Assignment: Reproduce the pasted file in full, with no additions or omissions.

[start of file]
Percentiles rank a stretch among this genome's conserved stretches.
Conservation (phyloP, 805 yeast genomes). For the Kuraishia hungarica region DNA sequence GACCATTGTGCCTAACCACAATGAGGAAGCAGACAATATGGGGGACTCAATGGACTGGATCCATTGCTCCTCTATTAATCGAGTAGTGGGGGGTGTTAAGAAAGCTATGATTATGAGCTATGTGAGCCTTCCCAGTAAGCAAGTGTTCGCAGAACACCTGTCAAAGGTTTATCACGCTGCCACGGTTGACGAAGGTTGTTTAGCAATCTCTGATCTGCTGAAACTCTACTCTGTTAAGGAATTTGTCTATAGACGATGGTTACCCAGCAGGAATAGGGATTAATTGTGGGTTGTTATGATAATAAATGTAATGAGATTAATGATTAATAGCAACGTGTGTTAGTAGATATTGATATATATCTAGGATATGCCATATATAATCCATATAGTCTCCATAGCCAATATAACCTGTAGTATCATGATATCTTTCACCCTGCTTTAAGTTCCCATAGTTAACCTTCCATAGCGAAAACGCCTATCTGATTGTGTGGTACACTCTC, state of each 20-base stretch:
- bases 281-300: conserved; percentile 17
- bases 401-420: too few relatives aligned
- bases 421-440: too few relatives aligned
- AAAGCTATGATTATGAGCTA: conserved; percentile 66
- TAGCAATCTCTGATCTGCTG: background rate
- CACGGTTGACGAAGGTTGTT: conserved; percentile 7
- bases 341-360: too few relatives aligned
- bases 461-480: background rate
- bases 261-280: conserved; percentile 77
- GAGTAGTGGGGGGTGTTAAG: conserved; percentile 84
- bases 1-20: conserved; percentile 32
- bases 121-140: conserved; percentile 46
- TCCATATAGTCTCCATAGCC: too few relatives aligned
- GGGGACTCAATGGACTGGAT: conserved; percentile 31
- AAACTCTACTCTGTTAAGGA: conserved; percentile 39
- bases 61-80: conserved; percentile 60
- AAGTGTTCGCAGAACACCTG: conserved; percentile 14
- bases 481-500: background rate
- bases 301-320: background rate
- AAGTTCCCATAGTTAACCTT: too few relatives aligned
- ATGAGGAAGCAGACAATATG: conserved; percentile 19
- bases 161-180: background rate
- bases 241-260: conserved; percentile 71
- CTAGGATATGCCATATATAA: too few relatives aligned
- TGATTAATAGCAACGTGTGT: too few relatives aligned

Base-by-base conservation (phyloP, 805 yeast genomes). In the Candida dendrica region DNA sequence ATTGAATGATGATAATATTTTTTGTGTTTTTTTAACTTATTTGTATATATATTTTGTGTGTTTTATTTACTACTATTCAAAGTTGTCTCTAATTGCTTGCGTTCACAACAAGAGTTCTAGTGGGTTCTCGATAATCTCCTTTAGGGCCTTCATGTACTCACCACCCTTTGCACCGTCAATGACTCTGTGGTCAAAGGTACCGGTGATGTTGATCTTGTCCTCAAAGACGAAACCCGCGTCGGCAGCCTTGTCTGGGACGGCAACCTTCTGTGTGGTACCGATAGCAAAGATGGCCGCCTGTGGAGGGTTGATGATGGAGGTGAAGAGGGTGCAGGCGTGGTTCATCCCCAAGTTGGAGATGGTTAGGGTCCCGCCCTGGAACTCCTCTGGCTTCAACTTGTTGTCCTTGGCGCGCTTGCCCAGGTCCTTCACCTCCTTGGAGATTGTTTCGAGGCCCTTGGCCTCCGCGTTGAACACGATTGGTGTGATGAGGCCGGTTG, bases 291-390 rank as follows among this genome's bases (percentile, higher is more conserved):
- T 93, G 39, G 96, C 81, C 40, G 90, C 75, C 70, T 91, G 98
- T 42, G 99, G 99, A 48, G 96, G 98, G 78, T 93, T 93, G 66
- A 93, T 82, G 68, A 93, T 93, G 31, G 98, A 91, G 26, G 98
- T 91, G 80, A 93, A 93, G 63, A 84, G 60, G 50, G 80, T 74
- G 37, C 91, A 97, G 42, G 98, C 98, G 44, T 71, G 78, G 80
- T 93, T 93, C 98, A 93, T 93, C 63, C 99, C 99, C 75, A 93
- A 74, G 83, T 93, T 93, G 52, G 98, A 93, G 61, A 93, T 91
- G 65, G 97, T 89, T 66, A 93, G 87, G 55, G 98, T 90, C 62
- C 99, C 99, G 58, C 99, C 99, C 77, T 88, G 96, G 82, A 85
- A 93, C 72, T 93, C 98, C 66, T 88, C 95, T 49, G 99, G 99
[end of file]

Percentiles rank a stretch among this genome's conserved stretches.
Conservation (phyloP, 805 yeast genomes). For the Kuraishia hungarica region DNA sequence GACCATTGTGCCTAACCACAATGAGGAAGCAGACAATATGGGGGACTCAATGGACTGGATCCATTGCTCCTCTATTAATCGAGTAGTGGGGGGTGTTAAGAAAGCTATGATTATGAGCTATGTGAGCCTTCCCAGTAAGCAAGTGTTCGCAGAACACCTGTCAAAGGTTTATCACGCTGCCACGGTTGACGAAGGTTGTTTAGCAATCTCTGATCTGCTGAAACTCTACTCTGTTAAGGAATTTGTCTATAGACGATGGTTACCCAGCAGGAATAGGGATTAATTGTGGGTTGTTATGATAATAAATGTAATGAGATTAATGATTAATAGCAACGTGTGTTAGTAGATATTGATATATATCTAGGATATGCCATATATAATCCATATAGTCTCCATAGCCAATATAACCTGTAGTATCATGATATCTTTCACCCTGCTTTAAGTTCCCATAGTTAACCTTCCATAGCGAAAACGCCTATCTGATTGTGTGGTACACTCTC, state of each 20-base stretch:
- bases 281-300: conserved; percentile 17
- bases 401-420: too few relatives aligned
- bases 421-440: too few relatives aligned
- AAAGCTATGATTATGAGCTA: conserved; percentile 66
- TAGCAATCTCTGATCTGCTG: background rate
- CACGGTTGACGAAGGTTGTT: conserved; percentile 7
- bases 341-360: too few relatives aligned
- bases 461-480: background rate
- bases 261-280: conserved; percentile 77
- GAGTAGTGGGGGGTGTTAAG: conserved; percentile 84
- bases 1-20: conserved; percentile 32
- bases 121-140: conserved; percentile 46
- TCCATATAGTCTCCATAGCC: too few relatives aligned
- GGGGACTCAATGGACTGGAT: conserved; percentile 31
- AAACTCTACTCTGTTAAGGA: conserved; percentile 39
- bases 61-80: conserved; percentile 60
- AAGTGTTCGCAGAACACCTG: conserved; percentile 14
- bases 481-500: background rate
- bases 301-320: background rate
- AAGTTCCCATAGTTAACCTT: too few relatives aligned
- ATGAGGAAGCAGACAATATG: conserved; percentile 19
- bases 161-180: background rate
- bases 241-260: conserved; percentile 71
- CTAGGATATGCCATATATAA: too few relatives aligned
- TGATTAATAGCAACGTGTGT: too few relatives aligned

Base-by-base conservation (phyloP, 805 yeast genomes). In the Candida dendrica region DNA sequence ATTGAATGATGATAATATTTTTTGTGTTTTTTTAACTTATTTGTATATATATTTTGTGTGTTTTATTTACTACTATTCAAAGTTGTCTCTAATTGCTTGCGTTCACAACAAGAGTTCTAGTGGGTTCTCGATAATCTCCTTTAGGGCCTTCATGTACTCACCACCCTTTGCACCGTCAATGACTCTGTGGTCAAAGGTACCGGTGATGTTGATCTTGTCCTCAAAGACGAAACCCGCGTCGGCAGCCTTGTCTGGGACGGCAACCTTCTGTGTGGTACCGATAGCAAAGATGGCCGCCTGTGGAGGGTTGATGATGGAGGTGAAGAGGGTGCAGGCGTGGTTCATCCCCAAGTTGGAGATGGTTAGGGTCCCGCCCTGGAACTCCTCTGGCTTCAACTTGTTGTCCTTGGCGCGCTTGCCCAGGTCCTTCACCTCCTTGGAGATTGTTTCGAGGCCCTTGGCCTCCGCGTTGAACACGATTGGTGTGATGAGGCCGGTTG, bases 291-390 rank as follows among this genome's bases (percentile, higher is more conserved):
- T 93, G 39, G 96, C 81, C 40, G 90, C 75, C 70, T 91, G 98
- T 42, G 99, G 99, A 48, G 96, G 98, G 78, T 93, T 93, G 66
- A 93, T 82, G 68, A 93, T 93, G 31, G 98, A 91, G 26, G 98
- T 91, G 80, A 93, A 93, G 63, A 84, G 60, G 50, G 80, T 74
- G 37, C 91, A 97, G 42, G 98, C 98, G 44, T 71, G 78, G 80
- T 93, T 93, C 98, A 93, T 93, C 63, C 99, C 99, C 75, A 93
- A 74, G 83, T 93, T 93, G 52, G 98, A 93, G 61, A 93, T 91
- G 65, G 97, T 89, T 66, A 93, G 87, G 55, G 98, T 90, C 62
- C 99, C 99, G 58, C 99, C 99, C 77, T 88, G 96, G 82, A 85
- A 93, C 72, T 93, C 98, C 66, T 88, C 95, T 49, G 99, G 99